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Clinical and Developmental Immunology
Volume 11 (2004), Issue 1, Pages 35-44

Genetic Analysis of Cytokine Promoters in Nonhuman Primates: Implications for Th1/Th2 Profile Characteristics and SIV Disease Pathogenesis

Department of Pathology and Laboratory Medicine, Emory University, 1639 Pierce Drive, Atlanta, GA 30322, USA

Copyright © 2004 Hindawi Publishing Corporation. This is an open access article distributed under the Creative Commons Attribution License, which permits unrestricted use, distribution, and reproduction in any medium, provided the original work is properly cited.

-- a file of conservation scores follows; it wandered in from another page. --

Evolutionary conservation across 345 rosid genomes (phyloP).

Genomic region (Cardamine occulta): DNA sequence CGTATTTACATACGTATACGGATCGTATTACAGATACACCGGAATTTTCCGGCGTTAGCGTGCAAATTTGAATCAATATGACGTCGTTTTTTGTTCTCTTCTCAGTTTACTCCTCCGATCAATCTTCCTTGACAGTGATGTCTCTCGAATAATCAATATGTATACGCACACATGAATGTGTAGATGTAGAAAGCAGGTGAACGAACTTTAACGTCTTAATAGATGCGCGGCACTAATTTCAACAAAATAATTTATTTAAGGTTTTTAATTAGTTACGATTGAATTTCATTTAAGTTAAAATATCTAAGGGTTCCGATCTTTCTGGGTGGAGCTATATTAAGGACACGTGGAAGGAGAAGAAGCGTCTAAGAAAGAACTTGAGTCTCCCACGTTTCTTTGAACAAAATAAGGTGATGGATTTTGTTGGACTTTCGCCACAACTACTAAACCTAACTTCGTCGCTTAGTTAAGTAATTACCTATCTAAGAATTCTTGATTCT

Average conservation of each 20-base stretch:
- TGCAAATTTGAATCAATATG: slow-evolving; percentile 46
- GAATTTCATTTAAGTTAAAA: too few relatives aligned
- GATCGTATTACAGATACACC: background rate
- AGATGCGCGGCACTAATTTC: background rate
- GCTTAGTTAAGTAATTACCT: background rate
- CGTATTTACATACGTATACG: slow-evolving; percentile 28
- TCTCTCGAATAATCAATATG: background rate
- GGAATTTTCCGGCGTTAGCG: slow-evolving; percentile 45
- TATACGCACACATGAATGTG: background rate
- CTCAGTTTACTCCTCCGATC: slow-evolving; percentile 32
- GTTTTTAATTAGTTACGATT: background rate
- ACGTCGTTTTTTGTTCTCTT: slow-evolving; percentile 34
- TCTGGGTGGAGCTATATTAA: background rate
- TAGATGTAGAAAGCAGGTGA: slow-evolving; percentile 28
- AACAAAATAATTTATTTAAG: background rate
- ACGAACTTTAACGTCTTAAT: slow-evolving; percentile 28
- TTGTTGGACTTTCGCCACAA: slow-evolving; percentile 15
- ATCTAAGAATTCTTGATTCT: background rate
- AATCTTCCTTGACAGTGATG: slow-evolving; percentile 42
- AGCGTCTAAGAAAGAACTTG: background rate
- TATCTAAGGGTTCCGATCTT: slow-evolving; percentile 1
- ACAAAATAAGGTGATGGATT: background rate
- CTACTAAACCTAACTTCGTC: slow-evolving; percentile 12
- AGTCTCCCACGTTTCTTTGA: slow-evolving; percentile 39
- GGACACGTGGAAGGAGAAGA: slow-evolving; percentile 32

The shift from a predominant synthesis of prototype Th1 cytokines to Th2 or Th0 type of cytokines by antigen activated PBMC's from HIV infected humans and SIV infected disease susceptible rhesus macaques (RM) has been shown to be associated with disease progression. Paradoxically, antigen activated PBMC's from sooty mangabeys (SM), which are naturally infected with SIV and are disease resistant despite high viral loads, maintain a predominant Th2 cytokine profile. It has been reasoned that the resistance to perturbations of cytokine synthesis by slow and/or nonprogressor HIV infected patients and SIV infected disease susceptible RM is secondary to inherited polymorphisms within the promoter regions for cytokines. Similar promoter polymorphisms could also contribute to the cytokine profile of PBMC's from SM. To address this issue promoter regions for the major Th1/Th2 cytokines from RM and SM were cloned and sequenced. Sequence analysis of promoter fragments of IL-4, IL-10, IL-12 p40, IFN-gamma and TNF-alpha from the two monkey species showed varying degree of homology ranging from high degree of homology detected for IFN-gamma promoter (>99%) to relatively high degree of polymorphism detected for TNF-alpha promoter (94% homology). In addition, several variable regions within the promoters of IL-12 p40, IL-10 and TNF-alpha in the two species contain polymorphisms in sequences that constitute binding sites of known transcription factors (TF). Such differences are likely to differentially bind TF and thus either qualitatively and/or quantitatively affect the regulation of cytokine synthesis in these two species and potentially contribute to disease progression and/or resistance.